ater We this was sort of the genesis of seed and spark. The wish list came from we needed a way to raise money. We didn't want to ask for a pile of money. We had, ah, whole bunch of stuff that we needed more like, Well, just ask our friends for stuff and see what happens. And we needed 20,000 in cash. We raised 23,000 cash and hundreds of thousands of dollars in loans and gift of stuff, and the cool thing about that was, um, we got offered locations that were so beautiful and so beyond what we thought we could ever get. We rewrote the script to incorporate them, and I think it's because we communicated something about what we really wanted our film to be and our community expanded the empathic space in which we were creating, and that made a much better movie than we would have made if we'd stayed very insular and sort of behind closed doors. This is another like this is part of the creative element of crowdfunding. I think it's so exciting. So get good at this message testing. I think it's gonna make you better. Filmmaker um, partnerships can take a long time to onboard. I can tell you how often filmmakers were like, Oh I'm making an LGBT film. I'm gonna get the a C l u on board or I'm gonna get, you know, P flag on board. I'm gonna get all these organizations on board. I'm, like, Cool. How right? Those organizations are assaulted with partnership requests. They have massive mailing lists that they use for their own purposes. Right. So if you're going to get a partner or a brand or an influencer of any kind on board, you want to do this style of interview, you know, uh, in order to figure out really how you can appeal to them. So you need to know first what they need, right? You can't go to them asking for something. You have to go to them offering something. So, um, brands all have something usually pretty well articulated. Called brand pillars. It's a car company. It's pretty much always gonna be like prestige in innovation or something like that. Um, but you really want to go into a partnership meeting speaking their language with a clearly articulated argument of Hey, I know you guys air working on expanding this initiative. Here's how my project and the audience reach can help you do that for nonprofits who certainly are, you know, as overworked and underpaid as filmmakers, particularly they have their own fundraising initiatives. Are you making something that could help them raise money later? So I have this incredible documentary that I'm making or I'm making, you know, a film that's sort of an allegory about the role of hatred. Could I could I cut something down for you that could be useful to you at your annual event or it your fundraising efforts? What do you have to offer that will make them help get to their mailing list And always make sure to let everyone know what you're up to ahead of time because you never know who in your network will be like, Hey, I'm working on something. This happened to us last year. We decided to take this class on the road at the very beginning of the state. In Detour, I got in a car in L. A. Drove across country with Nicole, our community manager, and then Eric, our director of Crowdfunding. We taught this class in 21 cities in 35 days, and I was talking about it because we were trying to figure out. Like what are we gonna call this? So as we were just generating the hashtags stay in detour. Um, we found out from a friend of mine that he had just started a company that was servicing independent filmmakers with some some storage and data transfer stuff. And he was like, Hey, can I give you guys some gas money and you tell people about it? So we got our first stay in detour sponsorship just cause we were chatting about it online and the current iteration of the state and the tour is now sponsored by G Technology. Now you can imagine that once I had already done all this audience building of going to see in 21 cities in 35 days and thousands of email addresses later, I had a really compelling argument. Toe y G technology might wanna get involved with us, and they have been an unbelievable partner since then because we really understood how we could help each other. But these things take a long time to onboard, right? Sometimes it's because you have to do a lot of audience growth, and sometimes it's because it takes organizations a long time to you know, be able to approve all these things. So be patient and persistent with partners, and don't expect them to come on board inside six weeks. It can take 6 to 18 months sometimes, you know, and for documentaries, that's hard. We just have to be thinking about this stuff in advance. Um, tone is really interesting when you think about how you're communicating with your audience. Jill Soloway, in a speech recently, actually said about, You know, writing and filmmaking. It's your tone that you sell right. That's your brand, your unique tone as a filmmaker. And if you think about the filmmakers you really love and admire, it's not that they make films about all the same stuff. It's something very special about the tone in which they make it. That is why we follow them. And this is where social media can become incredibly useful in developing and honing your tone. So if you're like me and you're afraid sometimes that social media might drag your very soul out of your body, um, I feel like this makes me feel better. And Erica Anderson, our director of Crowdfunding, came up with this Venn diagram, Your tone is really just the intersection of who you are and who you want to reach, right. So there's all this pink stuff over here that you get to keep. There's all this great stuff over there that you don't need to know about. There's a lot of stuff we could have found out about Brian that we didn't ask him right that wouldn't necessarily have been useful for our particular purposes. And so your interview questions are really helping you understand lots of the different elements that will help you develop a tone that is the effective intersection between who you are and who you want to reach. If you're not a really smiley exclamation point E person, there's no reason you should have to do that to effectively communicate with your audience because it doesn't fall in the Pink zone, right? The interesting thing about social media is that three years ago, when we started seeding spark, they were saying 321 is the golden ratio. Three things about other people for everyone, uh, self promotional post. And then a year and 1/2 ago, they were saying 5 to 1, and the most recent one I heard was nine toe 19 things about other stuff for everyone. Self promotional post. It sounds discouraging, but I think this is actually really cool, as far a storytellers are concerned, because it means you have to become a hub of cool information and articles and inspiration in and around the stuff we're working on. Well, this puts filmmakers at a tremendous advantage because we are always doing research about our movies, right. Whether you're documentarian or you're a narrative film maker, you might be going out and taking pictures of locations. You might be reading articles that are inspiring to you. You might be watching films that are really exciting to you. All of these are fodder for us, a social media account that really starts to give people a sense of your tone as a filmmaker. And I think what's particularly great about that is it helps people get involved with your process of inspiration. And I mean, if you want to look to the YouTubers, who are so incredibly good at building big fan bases, they really show us how successful process as product can be, right. So I had a great time following Lindy and her husband, Chris, in the process of making their film because they shared a lot of stuff that was inspiration in and around the film they were working on, and I haven't seen a single clip from it. But I feel tremendous affinity towards it and a great amount of excitement about it, because I've been following along in the process. And I also read about, you know, really interesting LGBT issues because they were posting stuff and I got certain inspiration, like I'm not even a horror fan. But now I'm excited because they have tapped into something that's pulled me in. Um, the way that you do this well is through message testing, and that essentially means not everything you say and not everything you write is really gonna appeal to your audience. Social media becomes a tool for you to learn about what works best for your audience, for what you're thinking for your crowd. So try five different messages and they don't all have to be about your movie, right? Keep track of what works. That means you're not just like posting 20 things on social media a day because you might be posting 10 things on Social Media Day and seeing how well they perform. And it would be interesting if ah bunch of people said, Well, I get my news from The Daily Show and last week tonight and some other people said New York Times NPR, And you discovered that Wow, at this time of day stuff that I post that sounds like last week tonight that's a little more satirical does really well. And at this time of day Oh, so so interesting. My, uh, my audience, who's sort of the more area diet more serious crowd is really responding to stuff that I post in the evenings. And my, uh, my satire crowd is responding to stuff in the mornings. Well, okay, now I can schedule my social media post a little bit more informed and make sure I'm reaching my audience where, when and with what language they're interested in. Yeah, this takes work. It's, you know, it takes about as much work as scheduling your movie does or anything like that. Um, you have to test, too, because sometimes you'll put stuff out there and like, well, that didn't work at all. They don't care about those images. They don't care about that text, you just hone it over time. It's not an exact science. You'll get a feel for it. It just means you're going back over your social media and discovering what works and what doesn't. My Twitter followers are pretty much only interested if I se and or retweet something witty and satirical, like the serious stuff. They don't care. I've learned that, like, that's what my crowd responds to cool, I'm It's a lot of pressure to be witty and funny. Old time. I'm not very good at it. There are some pro tips in tone. Andi, if you took nothing else away from today and I hope you're awake by now, take this. Do not ask for help with a donation because, by and large, unless you're back by five a one C three. That's not even true. You want to ask your audience to join what you are offering with a contribution. That means you are contributing something and they're contributing something, and together you'll make something magnificent. Why is this really important? Well, um, let's talk about the power dynamic of please help me with a donation audience up here, You little shit. down here, right? I have this really incredibly cool thing that you could join. With your contribution, we can ride this rocket to the moon together. Both astronauts going to the minute, right? Totally, totally different dynamic. And you know, if I could if if if I could change one thing in the world and I leave this world behind, it would be with artists not understanding themselves, as you know, starving artists who need patrons necessarily so much as we are creative entrepreneurs offering really cool, meaningful shit to the world. Right, Storytellers. We've had them as long as humans can speak. And that's because they teach us about how the world inside of us works. It's really important service. And it's okay to want to be paid for that and considered equal with everyone else is not a lesser job in the universe. Um, so don't plead offer. Altruism really works. I have one here. Nia, on vacation was a film that was crowdfunding and her, uh, she started in the last week of a campaign called in honor of neon vacation was like eat, pray, love. But on a Greek island and in honor of was the film about honor killing, not similar films, but she tweets early on in her campaign. So much great independent film to support at Seeding Spark in honor of film is almost at their goal. Make it happen here. What I love about this, you know, piece of altruism is it also demonstrates a real understanding of the culture of plenty. She doesn't believe that audience, for in honor of is not audience for her. She doesn't believe that money for in honor of is not money for her. Doesn't know these filmmakers. She was in New York. These filmmakers were based in L. A. She just was doing this because she thought it was cool. And that was a really authentic, altruistic way and got a ton of response. And, most importantly, when in honor of film reached their goal, What do you think they did? Well, they spend the next three weeks coming back and tweeting about me on vacation, right? So she created community with people she didn't even know through a couple of tweets. It's pretty cool. Sean Mannion, who I'll talk about some more, made a time travel short called Time signature. And when he was tweeting about it, he said. Are you a fan of big Alonso's time crimes that inspired our short time signature? Currently on seed and spark, his world of inspiration? He was offering to you. I never heard of Big Alando. I looked it up. It was cool, right? Or I'm a fan of a galan. Does time crimes And I'm like, Yes, as a matter of fact, I am. He's being very specific about who his audience might be in that moment. And the response to this is going to tell him something about who he's effectively reaching or not. Right These air. Very good ways to message test.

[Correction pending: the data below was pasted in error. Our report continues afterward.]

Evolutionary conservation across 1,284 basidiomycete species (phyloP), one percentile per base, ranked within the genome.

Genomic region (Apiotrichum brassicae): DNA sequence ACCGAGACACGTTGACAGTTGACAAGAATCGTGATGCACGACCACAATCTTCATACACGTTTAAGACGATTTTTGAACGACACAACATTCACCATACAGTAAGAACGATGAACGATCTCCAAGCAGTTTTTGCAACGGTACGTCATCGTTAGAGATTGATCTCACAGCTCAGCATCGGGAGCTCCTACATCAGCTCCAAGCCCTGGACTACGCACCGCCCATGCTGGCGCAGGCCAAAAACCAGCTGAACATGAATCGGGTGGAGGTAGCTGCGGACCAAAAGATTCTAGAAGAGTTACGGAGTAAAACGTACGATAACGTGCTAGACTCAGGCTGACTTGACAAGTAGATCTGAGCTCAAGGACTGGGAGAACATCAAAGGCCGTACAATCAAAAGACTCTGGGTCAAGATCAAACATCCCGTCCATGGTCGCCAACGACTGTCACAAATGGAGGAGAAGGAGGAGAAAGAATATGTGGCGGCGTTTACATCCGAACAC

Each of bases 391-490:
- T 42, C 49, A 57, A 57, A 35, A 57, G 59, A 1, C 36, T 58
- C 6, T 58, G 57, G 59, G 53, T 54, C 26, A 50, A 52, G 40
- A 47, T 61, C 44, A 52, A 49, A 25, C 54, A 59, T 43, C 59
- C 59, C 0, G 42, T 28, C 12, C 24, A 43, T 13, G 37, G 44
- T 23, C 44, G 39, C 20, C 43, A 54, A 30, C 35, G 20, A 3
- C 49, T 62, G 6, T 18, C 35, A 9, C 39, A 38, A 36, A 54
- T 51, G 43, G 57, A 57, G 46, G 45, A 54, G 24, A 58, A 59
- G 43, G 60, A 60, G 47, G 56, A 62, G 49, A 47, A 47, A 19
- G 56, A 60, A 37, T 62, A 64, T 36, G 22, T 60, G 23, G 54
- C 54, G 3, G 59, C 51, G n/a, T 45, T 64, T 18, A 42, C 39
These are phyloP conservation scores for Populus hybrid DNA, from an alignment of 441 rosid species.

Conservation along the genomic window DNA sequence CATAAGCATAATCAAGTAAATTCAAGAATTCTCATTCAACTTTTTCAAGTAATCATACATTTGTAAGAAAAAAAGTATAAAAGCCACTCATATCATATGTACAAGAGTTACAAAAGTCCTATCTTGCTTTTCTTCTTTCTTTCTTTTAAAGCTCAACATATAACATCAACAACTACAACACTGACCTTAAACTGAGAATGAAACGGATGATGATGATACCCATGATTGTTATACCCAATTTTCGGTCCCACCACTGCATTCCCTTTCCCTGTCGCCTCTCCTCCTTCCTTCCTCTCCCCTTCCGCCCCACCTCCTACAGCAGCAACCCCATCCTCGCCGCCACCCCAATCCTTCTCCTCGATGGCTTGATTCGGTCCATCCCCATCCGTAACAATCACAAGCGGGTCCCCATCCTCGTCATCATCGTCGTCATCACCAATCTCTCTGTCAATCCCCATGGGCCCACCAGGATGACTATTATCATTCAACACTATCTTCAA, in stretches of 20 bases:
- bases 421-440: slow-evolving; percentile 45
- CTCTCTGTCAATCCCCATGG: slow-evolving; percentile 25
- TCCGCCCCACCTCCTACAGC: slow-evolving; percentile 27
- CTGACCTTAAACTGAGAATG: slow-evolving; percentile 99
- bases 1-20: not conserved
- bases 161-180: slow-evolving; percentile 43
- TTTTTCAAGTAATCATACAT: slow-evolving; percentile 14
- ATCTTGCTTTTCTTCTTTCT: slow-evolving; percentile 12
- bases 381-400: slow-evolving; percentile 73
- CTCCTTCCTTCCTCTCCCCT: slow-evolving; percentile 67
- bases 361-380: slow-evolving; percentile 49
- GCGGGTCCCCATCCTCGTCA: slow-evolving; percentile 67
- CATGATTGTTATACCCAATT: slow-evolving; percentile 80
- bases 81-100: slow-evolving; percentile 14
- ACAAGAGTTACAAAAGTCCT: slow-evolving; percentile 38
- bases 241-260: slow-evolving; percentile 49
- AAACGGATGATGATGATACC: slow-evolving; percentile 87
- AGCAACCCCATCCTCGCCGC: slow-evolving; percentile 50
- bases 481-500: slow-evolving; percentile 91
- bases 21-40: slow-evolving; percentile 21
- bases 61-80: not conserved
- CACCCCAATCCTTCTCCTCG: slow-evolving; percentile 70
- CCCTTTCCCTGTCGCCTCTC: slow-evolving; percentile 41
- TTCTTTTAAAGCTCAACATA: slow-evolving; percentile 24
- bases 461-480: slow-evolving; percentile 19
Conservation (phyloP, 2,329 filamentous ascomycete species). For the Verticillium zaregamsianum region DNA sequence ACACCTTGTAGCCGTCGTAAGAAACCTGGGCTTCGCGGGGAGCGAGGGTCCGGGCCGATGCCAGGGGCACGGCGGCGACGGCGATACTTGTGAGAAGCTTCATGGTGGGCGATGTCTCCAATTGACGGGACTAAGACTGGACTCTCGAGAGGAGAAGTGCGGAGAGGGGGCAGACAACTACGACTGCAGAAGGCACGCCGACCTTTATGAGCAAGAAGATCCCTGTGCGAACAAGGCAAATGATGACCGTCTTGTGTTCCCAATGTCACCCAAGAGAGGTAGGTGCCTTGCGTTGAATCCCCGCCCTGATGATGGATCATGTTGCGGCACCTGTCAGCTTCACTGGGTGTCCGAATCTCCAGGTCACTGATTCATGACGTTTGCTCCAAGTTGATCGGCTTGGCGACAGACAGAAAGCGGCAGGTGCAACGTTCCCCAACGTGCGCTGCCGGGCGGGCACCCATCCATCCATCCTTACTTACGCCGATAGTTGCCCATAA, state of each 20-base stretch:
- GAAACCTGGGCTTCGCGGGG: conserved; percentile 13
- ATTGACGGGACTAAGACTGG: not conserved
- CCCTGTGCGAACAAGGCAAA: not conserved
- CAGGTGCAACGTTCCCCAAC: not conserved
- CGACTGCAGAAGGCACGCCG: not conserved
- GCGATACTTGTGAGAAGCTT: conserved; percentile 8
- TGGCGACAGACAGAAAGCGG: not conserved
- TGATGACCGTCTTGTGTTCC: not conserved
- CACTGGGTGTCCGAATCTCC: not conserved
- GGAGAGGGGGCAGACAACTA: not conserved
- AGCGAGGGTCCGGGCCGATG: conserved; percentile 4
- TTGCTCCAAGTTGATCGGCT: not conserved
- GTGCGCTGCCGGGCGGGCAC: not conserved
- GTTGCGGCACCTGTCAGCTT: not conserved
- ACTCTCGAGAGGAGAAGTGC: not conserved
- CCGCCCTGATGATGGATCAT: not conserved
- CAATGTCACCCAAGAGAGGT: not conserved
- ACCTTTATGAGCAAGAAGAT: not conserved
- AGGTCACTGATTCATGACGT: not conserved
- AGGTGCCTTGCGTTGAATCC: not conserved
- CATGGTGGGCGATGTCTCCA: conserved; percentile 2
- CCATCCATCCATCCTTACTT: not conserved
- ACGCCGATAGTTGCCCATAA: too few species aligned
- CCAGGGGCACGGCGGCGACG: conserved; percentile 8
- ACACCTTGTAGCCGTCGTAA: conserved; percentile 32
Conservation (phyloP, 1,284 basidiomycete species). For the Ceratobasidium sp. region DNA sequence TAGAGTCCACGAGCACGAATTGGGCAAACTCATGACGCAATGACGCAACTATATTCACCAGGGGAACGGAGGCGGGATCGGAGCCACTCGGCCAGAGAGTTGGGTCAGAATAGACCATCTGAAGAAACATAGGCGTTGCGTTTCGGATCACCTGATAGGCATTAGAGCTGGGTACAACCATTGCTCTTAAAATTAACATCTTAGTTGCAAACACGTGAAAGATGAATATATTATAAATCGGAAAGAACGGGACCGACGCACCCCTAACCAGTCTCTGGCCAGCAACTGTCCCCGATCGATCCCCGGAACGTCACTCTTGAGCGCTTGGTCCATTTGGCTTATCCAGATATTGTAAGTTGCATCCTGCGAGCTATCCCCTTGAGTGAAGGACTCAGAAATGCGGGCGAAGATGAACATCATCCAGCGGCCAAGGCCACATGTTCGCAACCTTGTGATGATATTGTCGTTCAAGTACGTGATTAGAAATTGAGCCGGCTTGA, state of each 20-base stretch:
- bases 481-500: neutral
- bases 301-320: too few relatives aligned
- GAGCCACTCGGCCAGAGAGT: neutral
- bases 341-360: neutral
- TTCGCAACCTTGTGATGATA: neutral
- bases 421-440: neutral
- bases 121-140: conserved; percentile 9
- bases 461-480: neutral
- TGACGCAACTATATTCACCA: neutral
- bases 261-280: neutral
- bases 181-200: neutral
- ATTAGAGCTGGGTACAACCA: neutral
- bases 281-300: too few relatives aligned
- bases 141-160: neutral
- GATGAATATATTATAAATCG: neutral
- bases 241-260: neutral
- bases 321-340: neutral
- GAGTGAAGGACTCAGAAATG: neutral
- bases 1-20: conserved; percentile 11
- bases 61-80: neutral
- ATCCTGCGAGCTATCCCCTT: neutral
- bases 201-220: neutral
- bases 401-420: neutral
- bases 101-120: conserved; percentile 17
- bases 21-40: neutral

Class Description

Raising money and gathering resources is crucial for making movie dreams a production reality. In Crowdfunding Your Film, Emily Best will lay out your options for getting early support and identifying the fundraising sources that will bring your work to life. 


When her film Like the Water needed a last-minute infusion of capital, Emily was inspired to start Seed&Spark – the crowdfunding platform she runs as CEO today. In Crowdfunding Your Film, she’ll share both her front-line fundraising expertise and her years of experience helping others raise the money needed to make their films a reality. 

She’ll teach you how to: 
  • Create an effective social fundraising strategy 
  • Crowdfund your film 
  • Crowdsource gear and supplies 
  • Create incentives for the audience during every stage of production 
You’ll learn how to develop a community of contributors and supporters that ensure you have the resources you need to make your vision come to life. You will also learn to build momentum so your audience will follow your film creation from beginning to end and your film has an audience from the beginning. 

Fundraising and acquiring all the necessary filmmaking materials can be a tremendous source of pressure, but it doesn't have to be. In Crowdfunding Your Film, you’ll get real-world insights and practical approaches to funding your film without fear. 


Reviews

a Creativelive Student
 

Excellent source of information re crowd funding for films (docs & narratives, short & long form.) THANK YOU Emily Best!!! You were great, love what you are doing with Seed & Spark. THANKS Creative Live. Love how you bring creative learning to your audience.

user-5e0444
 

This was my introduction to Seed & Spark. Since I have read a number of articles on the same presented by Emily Best and her business partner. So impressed with what they are doing, I have recommended it to all of my readers--all of whom are filmmakers. Emily's approach to crowdfunding as explored in this video series is top notch. I would recommend this series to everyone whether the novice or the more experienced crowdfunder. David W. King, Michigan Movie Media 2.0

user-f58ce2
 

So happy to have found, AT LAST! a comprehensive approach to fundraising. Information on this subject is often contradictory and sketchy. Emily brought it all together. Thank you.